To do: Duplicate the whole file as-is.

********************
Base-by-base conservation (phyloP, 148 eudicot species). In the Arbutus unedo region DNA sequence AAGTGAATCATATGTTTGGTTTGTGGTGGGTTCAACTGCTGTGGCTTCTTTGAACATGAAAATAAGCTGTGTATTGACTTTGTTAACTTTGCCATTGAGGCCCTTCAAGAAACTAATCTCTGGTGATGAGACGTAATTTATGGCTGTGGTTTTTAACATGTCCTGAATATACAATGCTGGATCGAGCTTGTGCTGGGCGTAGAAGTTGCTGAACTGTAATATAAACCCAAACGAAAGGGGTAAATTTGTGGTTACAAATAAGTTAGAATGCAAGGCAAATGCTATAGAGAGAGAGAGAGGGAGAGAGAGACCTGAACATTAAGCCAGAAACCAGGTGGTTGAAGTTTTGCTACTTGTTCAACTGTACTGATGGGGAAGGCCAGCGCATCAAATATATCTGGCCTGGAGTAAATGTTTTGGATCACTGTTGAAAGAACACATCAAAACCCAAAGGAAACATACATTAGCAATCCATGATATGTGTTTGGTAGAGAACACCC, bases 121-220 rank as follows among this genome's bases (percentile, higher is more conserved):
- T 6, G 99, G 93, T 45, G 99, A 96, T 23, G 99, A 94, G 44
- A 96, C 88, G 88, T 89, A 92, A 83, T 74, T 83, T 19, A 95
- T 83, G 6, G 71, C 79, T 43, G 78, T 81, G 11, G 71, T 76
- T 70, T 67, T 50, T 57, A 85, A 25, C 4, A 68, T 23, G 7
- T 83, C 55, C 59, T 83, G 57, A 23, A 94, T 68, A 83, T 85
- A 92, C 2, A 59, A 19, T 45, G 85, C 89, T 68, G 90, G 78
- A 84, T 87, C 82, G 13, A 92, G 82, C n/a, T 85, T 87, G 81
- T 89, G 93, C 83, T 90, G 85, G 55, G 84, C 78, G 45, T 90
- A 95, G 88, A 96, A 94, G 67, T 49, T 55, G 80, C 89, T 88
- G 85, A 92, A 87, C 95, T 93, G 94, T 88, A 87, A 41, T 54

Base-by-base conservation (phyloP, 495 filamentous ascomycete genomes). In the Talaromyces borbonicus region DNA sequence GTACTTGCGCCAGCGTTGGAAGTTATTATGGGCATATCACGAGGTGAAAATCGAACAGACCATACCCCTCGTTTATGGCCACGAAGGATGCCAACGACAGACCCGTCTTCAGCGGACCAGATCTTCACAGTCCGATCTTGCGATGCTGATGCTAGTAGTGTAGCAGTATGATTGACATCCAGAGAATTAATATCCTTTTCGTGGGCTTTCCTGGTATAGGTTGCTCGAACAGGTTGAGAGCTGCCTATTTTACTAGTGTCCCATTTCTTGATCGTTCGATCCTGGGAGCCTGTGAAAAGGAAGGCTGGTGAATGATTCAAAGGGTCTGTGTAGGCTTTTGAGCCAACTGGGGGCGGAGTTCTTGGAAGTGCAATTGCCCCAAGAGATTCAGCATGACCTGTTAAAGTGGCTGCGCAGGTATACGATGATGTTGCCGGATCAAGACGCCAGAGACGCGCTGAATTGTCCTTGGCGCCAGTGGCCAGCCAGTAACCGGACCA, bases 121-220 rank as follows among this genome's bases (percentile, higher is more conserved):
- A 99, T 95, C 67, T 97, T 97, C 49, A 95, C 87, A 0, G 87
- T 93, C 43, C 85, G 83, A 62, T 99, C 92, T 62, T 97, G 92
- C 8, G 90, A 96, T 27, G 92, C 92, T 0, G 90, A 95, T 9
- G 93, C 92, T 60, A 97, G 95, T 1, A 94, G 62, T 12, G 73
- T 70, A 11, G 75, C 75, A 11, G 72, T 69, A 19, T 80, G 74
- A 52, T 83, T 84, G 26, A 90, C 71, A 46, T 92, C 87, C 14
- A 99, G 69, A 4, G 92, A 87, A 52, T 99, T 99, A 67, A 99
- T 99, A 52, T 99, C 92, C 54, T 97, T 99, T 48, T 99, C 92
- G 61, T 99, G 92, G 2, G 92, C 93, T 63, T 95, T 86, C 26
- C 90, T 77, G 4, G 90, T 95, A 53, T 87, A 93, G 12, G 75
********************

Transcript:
Base-by-base conservation (phyloP, 148 eudicot species). In the Arbutus unedo region DNA sequence AAGTGAATCATATGTTTGGTTTGTGGTGGGTTCAACTGCTGTGGCTTCTTTGAACATGAAAATAAGCTGTGTATTGACTTTGTTAACTTTGCCATTGAGGCCCTTCAAGAAACTAATCTCTGGTGATGAGACGTAATTTATGGCTGTGGTTTTTAACATGTCCTGAATATACAATGCTGGATCGAGCTTGTGCTGGGCGTAGAAGTTGCTGAACTGTAATATAAACCCAAACGAAAGGGGTAAATTTGTGGTTACAAATAAGTTAGAATGCAAGGCAAATGCTATAGAGAGAGAGAGAGGGAGAGAGAGACCTGAACATTAAGCCAGAAACCAGGTGGTTGAAGTTTTGCTACTTGTTCAACTGTACTGATGGGGAAGGCCAGCGCATCAAATATATCTGGCCTGGAGTAAATGTTTTGGATCACTGTTGAAAGAACACATCAAAACCCAAAGGAAACATACATTAGCAATCCATGATATGTGTTTGGTAGAGAACACCC, bases 121-220 rank as follows among this genome's bases (percentile, higher is more conserved):
- T 6, G 99, G 93, T 45, G 99, A 96, T 23, G 99, A 94, G 44
- A 96, C 88, G 88, T 89, A 92, A 83, T 74, T 83, T 19, A 95
- T 83, G 6, G 71, C 79, T 43, G 78, T 81, G 11, G 71, T 76
- T 70, T 67, T 50, T 57, A 85, A 25, C 4, A 68, T 23, G 7
- T 83, C 55, C 59, T 83, G 57, A 23, A 94, T 68, A 83, T 85
- A 92, C 2, A 59, A 19, T 45, G 85, C 89, T 68, G 90, G 78
- A 84, T 87, C 82, G 13, A 92, G 82, C n/a, T 85, T 87, G 81
- T 89, G 93, C 83, T 90, G 85, G 55, G 84, C 78, G 45, T 90
- A 95, G 88, A 96, A 94, G 67, T 49, T 55, G 80, C 89, T 88
- G 85, A 92, A 87, C 95, T 93, G 94, T 88, A 87, A 41, T 54

Base-by-base conservation (phyloP, 495 filamentous ascomycete genomes). In the Talaromyces borbonicus region DNA sequence GTACTTGCGCCAGCGTTGGAAGTTATTATGGGCATATCACGAGGTGAAAATCGAACAGACCATACCCCTCGTTTATGGCCACGAAGGATGCCAACGACAGACCCGTCTTCAGCGGACCAGATCTTCACAGTCCGATCTTGCGATGCTGATGCTAGTAGTGTAGCAGTATGATTGACATCCAGAGAATTAATATCCTTTTCGTGGGCTTTCCTGGTATAGGTTGCTCGAACAGGTTGAGAGCTGCCTATTTTACTAGTGTCCCATTTCTTGATCGTTCGATCCTGGGAGCCTGTGAAAAGGAAGGCTGGTGAATGATTCAAAGGGTCTGTGTAGGCTTTTGAGCCAACTGGGGGCGGAGTTCTTGGAAGTGCAATTGCCCCAAGAGATTCAGCATGACCTGTTAAAGTGGCTGCGCAGGTATACGATGATGTTGCCGGATCAAGACGCCAGAGACGCGCTGAATTGTCCTTGGCGCCAGTGGCCAGCCAGTAACCGGACCA, bases 121-220 rank as follows among this genome's bases (percentile, higher is more conserved):
- A 99, T 95, C 67, T 97, T 97, C 49, A 95, C 87, A 0, G 87
- T 93, C 43, C 85, G 83, A 62, T 99, C 92, T 62, T 97, G 92
- C 8, G 90, A 96, T 27, G 92, C 92, T 0, G 90, A 95, T 9
- G 93, C 92, T 60, A 97, G 95, T 1, A 94, G 62, T 12, G 73
- T 70, A 11, G 75, C 75, A 11, G 72, T 69, A 19, T 80, G 74
- A 52, T 83, T 84, G 26, A 90, C 71, A 46, T 92, C 87, C 14
- A 99, G 69, A 4, G 92, A 87, A 52, T 99, T 99, A 67, A 99
- T 99, A 52, T 99, C 92, C 54, T 97, T 99, T 48, T 99, C 92
- G 61, T 99, G 92, G 2, G 92, C 93, T 63, T 95, T 86, C 26
- C 90, T 77, G 4, G 90, T 95, A 53, T 87, A 93, G 12, G 75